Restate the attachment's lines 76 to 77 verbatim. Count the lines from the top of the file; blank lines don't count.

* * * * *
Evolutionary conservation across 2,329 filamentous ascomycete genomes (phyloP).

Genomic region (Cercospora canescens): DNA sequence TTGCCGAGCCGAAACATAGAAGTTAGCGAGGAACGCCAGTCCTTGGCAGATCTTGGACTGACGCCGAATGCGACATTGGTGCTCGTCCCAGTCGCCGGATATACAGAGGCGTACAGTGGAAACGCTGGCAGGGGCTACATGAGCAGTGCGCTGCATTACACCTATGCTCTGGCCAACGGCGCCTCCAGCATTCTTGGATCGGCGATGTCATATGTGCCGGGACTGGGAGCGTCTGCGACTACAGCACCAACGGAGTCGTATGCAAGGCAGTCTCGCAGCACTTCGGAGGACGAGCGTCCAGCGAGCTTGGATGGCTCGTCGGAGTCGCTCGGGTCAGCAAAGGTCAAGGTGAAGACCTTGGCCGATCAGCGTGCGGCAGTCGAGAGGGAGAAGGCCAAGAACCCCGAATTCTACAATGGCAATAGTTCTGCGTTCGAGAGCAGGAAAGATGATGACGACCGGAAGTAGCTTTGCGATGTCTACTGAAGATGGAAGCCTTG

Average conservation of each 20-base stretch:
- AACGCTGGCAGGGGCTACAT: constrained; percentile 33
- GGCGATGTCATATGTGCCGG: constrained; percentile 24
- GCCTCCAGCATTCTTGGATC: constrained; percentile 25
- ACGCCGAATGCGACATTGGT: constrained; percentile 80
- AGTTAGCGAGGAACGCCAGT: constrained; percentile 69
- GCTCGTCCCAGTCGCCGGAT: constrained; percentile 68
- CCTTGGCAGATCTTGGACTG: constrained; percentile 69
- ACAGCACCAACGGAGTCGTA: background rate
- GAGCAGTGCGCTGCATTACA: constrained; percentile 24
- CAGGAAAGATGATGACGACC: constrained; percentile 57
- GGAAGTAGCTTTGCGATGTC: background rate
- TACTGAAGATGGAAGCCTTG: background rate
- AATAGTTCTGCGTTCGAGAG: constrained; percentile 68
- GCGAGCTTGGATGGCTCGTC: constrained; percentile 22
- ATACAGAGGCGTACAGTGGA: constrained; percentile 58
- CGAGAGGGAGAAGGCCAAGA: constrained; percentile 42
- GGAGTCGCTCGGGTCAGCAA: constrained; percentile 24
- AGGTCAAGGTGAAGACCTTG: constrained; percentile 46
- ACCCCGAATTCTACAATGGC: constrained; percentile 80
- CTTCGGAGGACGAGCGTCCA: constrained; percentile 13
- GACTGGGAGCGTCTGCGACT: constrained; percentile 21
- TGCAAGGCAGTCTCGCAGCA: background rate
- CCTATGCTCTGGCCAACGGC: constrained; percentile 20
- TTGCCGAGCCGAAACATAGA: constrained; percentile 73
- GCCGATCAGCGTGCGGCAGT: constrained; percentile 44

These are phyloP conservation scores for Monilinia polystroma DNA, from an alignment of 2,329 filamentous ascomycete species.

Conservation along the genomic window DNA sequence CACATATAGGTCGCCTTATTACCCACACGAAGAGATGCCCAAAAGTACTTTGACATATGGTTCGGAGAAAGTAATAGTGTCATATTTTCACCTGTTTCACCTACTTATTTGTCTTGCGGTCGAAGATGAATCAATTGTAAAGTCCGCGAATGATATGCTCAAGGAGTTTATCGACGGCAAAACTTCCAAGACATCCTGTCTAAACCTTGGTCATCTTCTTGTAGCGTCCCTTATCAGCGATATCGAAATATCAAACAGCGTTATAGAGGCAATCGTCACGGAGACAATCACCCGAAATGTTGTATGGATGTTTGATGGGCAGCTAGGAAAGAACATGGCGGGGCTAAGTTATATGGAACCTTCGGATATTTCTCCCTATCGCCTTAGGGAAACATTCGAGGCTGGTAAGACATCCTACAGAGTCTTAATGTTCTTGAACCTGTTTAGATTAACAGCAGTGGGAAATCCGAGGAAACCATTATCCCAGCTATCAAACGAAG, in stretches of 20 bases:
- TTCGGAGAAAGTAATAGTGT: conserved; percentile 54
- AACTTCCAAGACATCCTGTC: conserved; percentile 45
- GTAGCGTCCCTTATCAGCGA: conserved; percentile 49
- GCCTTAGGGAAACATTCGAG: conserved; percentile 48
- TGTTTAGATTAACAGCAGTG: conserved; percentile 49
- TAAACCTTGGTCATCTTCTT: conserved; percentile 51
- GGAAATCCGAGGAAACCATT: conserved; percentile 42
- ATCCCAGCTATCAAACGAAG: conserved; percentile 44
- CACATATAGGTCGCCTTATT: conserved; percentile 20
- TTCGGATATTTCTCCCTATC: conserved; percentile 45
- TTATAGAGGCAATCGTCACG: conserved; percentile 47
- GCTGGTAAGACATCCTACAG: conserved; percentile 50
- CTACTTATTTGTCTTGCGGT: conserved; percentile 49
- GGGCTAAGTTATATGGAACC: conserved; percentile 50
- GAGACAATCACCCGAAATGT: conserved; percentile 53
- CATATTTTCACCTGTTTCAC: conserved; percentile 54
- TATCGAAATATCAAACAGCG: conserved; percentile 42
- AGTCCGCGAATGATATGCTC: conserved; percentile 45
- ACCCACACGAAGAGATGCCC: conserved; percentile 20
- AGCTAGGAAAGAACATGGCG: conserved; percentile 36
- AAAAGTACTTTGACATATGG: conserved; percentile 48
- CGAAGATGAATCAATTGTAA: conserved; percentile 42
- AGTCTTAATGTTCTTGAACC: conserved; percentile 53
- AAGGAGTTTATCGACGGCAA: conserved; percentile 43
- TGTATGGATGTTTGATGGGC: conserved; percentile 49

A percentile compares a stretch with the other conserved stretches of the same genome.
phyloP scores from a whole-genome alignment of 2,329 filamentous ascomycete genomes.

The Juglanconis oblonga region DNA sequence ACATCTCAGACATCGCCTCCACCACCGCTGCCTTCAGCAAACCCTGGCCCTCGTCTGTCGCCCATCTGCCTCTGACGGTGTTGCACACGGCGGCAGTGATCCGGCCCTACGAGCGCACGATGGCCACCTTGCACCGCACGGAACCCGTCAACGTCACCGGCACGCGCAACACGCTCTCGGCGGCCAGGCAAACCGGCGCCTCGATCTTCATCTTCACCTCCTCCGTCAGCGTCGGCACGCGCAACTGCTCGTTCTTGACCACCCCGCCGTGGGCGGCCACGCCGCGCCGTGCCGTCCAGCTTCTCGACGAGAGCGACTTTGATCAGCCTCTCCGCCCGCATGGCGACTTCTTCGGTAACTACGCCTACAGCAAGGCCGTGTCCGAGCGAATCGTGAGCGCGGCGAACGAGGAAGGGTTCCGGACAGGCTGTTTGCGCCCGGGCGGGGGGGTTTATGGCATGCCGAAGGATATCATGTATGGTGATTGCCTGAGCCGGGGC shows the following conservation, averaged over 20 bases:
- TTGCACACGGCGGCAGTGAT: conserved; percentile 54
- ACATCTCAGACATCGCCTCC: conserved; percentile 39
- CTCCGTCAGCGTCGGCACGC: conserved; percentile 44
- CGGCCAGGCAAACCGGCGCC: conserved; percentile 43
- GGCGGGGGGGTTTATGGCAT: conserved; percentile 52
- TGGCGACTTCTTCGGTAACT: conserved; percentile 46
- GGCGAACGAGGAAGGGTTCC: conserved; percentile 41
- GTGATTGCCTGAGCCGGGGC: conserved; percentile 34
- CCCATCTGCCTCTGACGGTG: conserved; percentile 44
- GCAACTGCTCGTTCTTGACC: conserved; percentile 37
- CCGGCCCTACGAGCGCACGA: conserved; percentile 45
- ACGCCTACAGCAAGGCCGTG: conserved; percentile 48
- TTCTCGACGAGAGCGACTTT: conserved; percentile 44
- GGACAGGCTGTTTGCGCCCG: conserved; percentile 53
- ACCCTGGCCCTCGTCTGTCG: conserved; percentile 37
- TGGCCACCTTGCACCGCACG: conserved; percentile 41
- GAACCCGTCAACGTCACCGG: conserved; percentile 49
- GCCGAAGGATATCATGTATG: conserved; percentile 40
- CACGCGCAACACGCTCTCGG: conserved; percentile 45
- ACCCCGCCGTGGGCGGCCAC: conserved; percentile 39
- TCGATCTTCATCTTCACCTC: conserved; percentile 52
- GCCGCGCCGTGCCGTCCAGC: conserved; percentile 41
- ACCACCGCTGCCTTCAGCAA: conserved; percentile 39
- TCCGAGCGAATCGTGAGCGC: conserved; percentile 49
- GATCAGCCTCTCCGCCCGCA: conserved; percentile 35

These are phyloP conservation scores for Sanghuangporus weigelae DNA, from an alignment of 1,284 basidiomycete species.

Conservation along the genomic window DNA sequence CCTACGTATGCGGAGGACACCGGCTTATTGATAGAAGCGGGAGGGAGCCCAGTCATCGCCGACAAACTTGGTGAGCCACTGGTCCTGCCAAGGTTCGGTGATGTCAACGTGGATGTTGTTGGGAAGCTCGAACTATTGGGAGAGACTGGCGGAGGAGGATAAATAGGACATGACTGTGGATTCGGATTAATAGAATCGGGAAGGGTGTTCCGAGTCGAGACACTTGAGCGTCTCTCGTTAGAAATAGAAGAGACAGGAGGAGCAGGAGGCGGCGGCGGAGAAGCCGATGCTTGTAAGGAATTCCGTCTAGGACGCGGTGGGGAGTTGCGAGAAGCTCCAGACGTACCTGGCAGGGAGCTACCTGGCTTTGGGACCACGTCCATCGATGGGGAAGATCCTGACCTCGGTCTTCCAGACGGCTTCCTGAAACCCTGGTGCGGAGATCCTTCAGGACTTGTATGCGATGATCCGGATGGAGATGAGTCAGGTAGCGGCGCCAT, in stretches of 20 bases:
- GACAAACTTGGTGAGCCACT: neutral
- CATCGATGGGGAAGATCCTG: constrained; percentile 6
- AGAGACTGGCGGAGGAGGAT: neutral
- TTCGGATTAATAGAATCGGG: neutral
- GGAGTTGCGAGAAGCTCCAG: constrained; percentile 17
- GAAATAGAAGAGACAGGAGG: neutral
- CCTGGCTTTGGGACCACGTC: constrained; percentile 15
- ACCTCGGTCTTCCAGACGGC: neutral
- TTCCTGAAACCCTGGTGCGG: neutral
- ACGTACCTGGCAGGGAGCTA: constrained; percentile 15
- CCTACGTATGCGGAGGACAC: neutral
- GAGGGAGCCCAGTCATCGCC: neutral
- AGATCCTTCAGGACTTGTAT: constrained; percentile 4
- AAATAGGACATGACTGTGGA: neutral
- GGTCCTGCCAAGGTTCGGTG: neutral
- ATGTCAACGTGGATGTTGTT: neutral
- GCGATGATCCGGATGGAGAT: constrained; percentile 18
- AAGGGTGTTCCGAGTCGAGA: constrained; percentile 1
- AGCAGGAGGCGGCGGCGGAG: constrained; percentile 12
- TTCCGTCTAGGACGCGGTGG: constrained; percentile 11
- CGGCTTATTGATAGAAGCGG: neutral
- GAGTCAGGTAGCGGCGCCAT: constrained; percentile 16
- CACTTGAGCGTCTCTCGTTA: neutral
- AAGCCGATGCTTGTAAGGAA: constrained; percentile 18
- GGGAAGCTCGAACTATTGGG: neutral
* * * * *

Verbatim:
- GCCGAAGGATATCATGTATG: conserved; percentile 40
- CACGCGCAACACGCTCTCGG: conserved; percentile 45